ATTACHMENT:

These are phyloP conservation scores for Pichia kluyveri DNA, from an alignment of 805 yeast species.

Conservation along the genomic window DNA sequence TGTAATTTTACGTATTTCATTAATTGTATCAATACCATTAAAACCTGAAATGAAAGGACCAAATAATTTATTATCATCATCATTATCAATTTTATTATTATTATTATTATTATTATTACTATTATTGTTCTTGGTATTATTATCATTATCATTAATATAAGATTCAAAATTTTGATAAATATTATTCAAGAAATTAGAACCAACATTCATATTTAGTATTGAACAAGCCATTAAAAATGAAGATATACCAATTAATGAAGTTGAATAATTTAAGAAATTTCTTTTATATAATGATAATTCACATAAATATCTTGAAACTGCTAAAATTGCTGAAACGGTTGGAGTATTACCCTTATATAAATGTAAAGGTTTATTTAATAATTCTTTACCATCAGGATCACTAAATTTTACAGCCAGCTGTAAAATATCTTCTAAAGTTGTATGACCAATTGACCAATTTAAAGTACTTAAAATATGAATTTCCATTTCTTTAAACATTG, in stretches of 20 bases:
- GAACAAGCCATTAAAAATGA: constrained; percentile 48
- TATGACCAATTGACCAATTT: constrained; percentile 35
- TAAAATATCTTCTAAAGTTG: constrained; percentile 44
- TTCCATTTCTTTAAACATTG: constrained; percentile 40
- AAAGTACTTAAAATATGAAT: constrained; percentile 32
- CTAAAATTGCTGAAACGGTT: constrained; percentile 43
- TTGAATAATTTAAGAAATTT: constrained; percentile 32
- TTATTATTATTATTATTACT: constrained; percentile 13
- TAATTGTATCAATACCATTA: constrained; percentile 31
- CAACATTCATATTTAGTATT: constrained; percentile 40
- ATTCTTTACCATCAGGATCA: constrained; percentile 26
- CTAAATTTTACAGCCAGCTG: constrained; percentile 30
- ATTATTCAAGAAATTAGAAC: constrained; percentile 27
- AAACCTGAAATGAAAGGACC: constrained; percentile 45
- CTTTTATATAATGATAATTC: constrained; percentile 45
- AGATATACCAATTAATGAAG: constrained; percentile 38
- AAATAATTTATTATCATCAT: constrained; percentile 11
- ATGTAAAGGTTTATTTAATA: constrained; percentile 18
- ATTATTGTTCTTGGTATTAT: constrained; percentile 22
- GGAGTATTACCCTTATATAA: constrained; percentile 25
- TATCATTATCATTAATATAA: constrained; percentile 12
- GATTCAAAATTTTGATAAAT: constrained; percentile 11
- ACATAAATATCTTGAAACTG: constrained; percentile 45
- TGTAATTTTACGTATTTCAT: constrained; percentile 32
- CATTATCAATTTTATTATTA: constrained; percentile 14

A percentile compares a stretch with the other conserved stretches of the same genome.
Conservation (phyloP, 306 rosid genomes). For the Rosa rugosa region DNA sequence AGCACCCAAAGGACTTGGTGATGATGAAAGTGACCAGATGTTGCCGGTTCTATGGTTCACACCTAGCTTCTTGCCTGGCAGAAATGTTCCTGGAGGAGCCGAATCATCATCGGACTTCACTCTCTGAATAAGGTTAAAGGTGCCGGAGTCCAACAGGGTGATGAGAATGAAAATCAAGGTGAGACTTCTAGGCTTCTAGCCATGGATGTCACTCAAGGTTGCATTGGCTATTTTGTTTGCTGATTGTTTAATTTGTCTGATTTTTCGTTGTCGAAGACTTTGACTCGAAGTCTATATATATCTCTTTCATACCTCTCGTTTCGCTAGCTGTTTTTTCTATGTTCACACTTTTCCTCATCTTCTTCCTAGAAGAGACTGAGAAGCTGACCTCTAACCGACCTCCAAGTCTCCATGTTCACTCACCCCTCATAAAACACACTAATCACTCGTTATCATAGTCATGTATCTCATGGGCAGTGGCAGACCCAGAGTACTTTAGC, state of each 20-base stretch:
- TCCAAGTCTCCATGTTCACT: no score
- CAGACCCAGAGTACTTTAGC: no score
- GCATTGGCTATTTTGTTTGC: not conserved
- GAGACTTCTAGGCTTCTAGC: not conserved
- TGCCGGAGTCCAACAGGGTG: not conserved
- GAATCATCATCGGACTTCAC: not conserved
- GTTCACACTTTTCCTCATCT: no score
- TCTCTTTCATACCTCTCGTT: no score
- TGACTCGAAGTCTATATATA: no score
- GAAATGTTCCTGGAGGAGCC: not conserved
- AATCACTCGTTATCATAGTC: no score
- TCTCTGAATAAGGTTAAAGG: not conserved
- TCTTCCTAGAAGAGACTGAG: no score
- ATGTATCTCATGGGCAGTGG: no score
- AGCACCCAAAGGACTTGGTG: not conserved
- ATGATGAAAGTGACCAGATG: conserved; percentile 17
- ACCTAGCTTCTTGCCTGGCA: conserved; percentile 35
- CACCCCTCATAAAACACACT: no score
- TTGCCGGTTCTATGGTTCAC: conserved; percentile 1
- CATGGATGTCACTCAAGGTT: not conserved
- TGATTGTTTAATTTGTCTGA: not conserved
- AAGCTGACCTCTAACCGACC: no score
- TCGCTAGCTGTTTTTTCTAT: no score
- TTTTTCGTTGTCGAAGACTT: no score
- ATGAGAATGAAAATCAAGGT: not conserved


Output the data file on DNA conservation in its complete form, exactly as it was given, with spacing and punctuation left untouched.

These are phyloP conservation scores for Pichia kluyveri DNA, from an alignment of 805 yeast species.

Conservation along the genomic window DNA sequence TGTAATTTTACGTATTTCATTAATTGTATCAATACCATTAAAACCTGAAATGAAAGGACCAAATAATTTATTATCATCATCATTATCAATTTTATTATTATTATTATTATTATTATTACTATTATTGTTCTTGGTATTATTATCATTATCATTAATATAAGATTCAAAATTTTGATAAATATTATTCAAGAAATTAGAACCAACATTCATATTTAGTATTGAACAAGCCATTAAAAATGAAGATATACCAATTAATGAAGTTGAATAATTTAAGAAATTTCTTTTATATAATGATAATTCACATAAATATCTTGAAACTGCTAAAATTGCTGAAACGGTTGGAGTATTACCCTTATATAAATGTAAAGGTTTATTTAATAATTCTTTACCATCAGGATCACTAAATTTTACAGCCAGCTGTAAAATATCTTCTAAAGTTGTATGACCAATTGACCAATTTAAAGTACTTAAAATATGAATTTCCATTTCTTTAAACATTG, in stretches of 20 bases:
- GAACAAGCCATTAAAAATGA: constrained; percentile 48
- TATGACCAATTGACCAATTT: constrained; percentile 35
- TAAAATATCTTCTAAAGTTG: constrained; percentile 44
- TTCCATTTCTTTAAACATTG: constrained; percentile 40
- AAAGTACTTAAAATATGAAT: constrained; percentile 32
- CTAAAATTGCTGAAACGGTT: constrained; percentile 43
- TTGAATAATTTAAGAAATTT: constrained; percentile 32
- TTATTATTATTATTATTACT: constrained; percentile 13
- TAATTGTATCAATACCATTA: constrained; percentile 31
- CAACATTCATATTTAGTATT: constrained; percentile 40
- ATTCTTTACCATCAGGATCA: constrained; percentile 26
- CTAAATTTTACAGCCAGCTG: constrained; percentile 30
- ATTATTCAAGAAATTAGAAC: constrained; percentile 27
- AAACCTGAAATGAAAGGACC: constrained; percentile 45
- CTTTTATATAATGATAATTC: constrained; percentile 45
- AGATATACCAATTAATGAAG: constrained; percentile 38
- AAATAATTTATTATCATCAT: constrained; percentile 11
- ATGTAAAGGTTTATTTAATA: constrained; percentile 18
- ATTATTGTTCTTGGTATTAT: constrained; percentile 22
- GGAGTATTACCCTTATATAA: constrained; percentile 25
- TATCATTATCATTAATATAA: constrained; percentile 12
- GATTCAAAATTTTGATAAAT: constrained; percentile 11
- ACATAAATATCTTGAAACTG: constrained; percentile 45
- TGTAATTTTACGTATTTCAT: constrained; percentile 32
- CATTATCAATTTTATTATTA: constrained; percentile 14

A percentile compares a stretch with the other conserved stretches of the same genome.
Conservation (phyloP, 306 rosid genomes). For the Rosa rugosa region DNA sequence AGCACCCAAAGGACTTGGTGATGATGAAAGTGACCAGATGTTGCCGGTTCTATGGTTCACACCTAGCTTCTTGCCTGGCAGAAATGTTCCTGGAGGAGCCGAATCATCATCGGACTTCACTCTCTGAATAAGGTTAAAGGTGCCGGAGTCCAACAGGGTGATGAGAATGAAAATCAAGGTGAGACTTCTAGGCTTCTAGCCATGGATGTCACTCAAGGTTGCATTGGCTATTTTGTTTGCTGATTGTTTAATTTGTCTGATTTTTCGTTGTCGAAGACTTTGACTCGAAGTCTATATATATCTCTTTCATACCTCTCGTTTCGCTAGCTGTTTTTTCTATGTTCACACTTTTCCTCATCTTCTTCCTAGAAGAGACTGAGAAGCTGACCTCTAACCGACCTCCAAGTCTCCATGTTCACTCACCCCTCATAAAACACACTAATCACTCGTTATCATAGTCATGTATCTCATGGGCAGTGGCAGACCCAGAGTACTTTAGC, state of each 20-base stretch:
- TCCAAGTCTCCATGTTCACT: no score
- CAGACCCAGAGTACTTTAGC: no score
- GCATTGGCTATTTTGTTTGC: not conserved
- GAGACTTCTAGGCTTCTAGC: not conserved
- TGCCGGAGTCCAACAGGGTG: not conserved
- GAATCATCATCGGACTTCAC: not conserved
- GTTCACACTTTTCCTCATCT: no score
- TCTCTTTCATACCTCTCGTT: no score
- TGACTCGAAGTCTATATATA: no score
- GAAATGTTCCTGGAGGAGCC: not conserved
- AATCACTCGTTATCATAGTC: no score
- TCTCTGAATAAGGTTAAAGG: not conserved
- TCTTCCTAGAAGAGACTGAG: no score
- ATGTATCTCATGGGCAGTGG: no score
- AGCACCCAAAGGACTTGGTG: not conserved
- ATGATGAAAGTGACCAGATG: conserved; percentile 17
- ACCTAGCTTCTTGCCTGGCA: conserved; percentile 35
- CACCCCTCATAAAACACACT: no score
- TTGCCGGTTCTATGGTTCAC: conserved; percentile 1
- CATGGATGTCACTCAAGGTT: not conserved
- TGATTGTTTAATTTGTCTGA: not conserved
- AAGCTGACCTCTAACCGACC: no score
- TCGCTAGCTGTTTTTTCTAT: no score
- TTTTTCGTTGTCGAAGACTT: no score
- ATGAGAATGAAAATCAAGGT: not conserved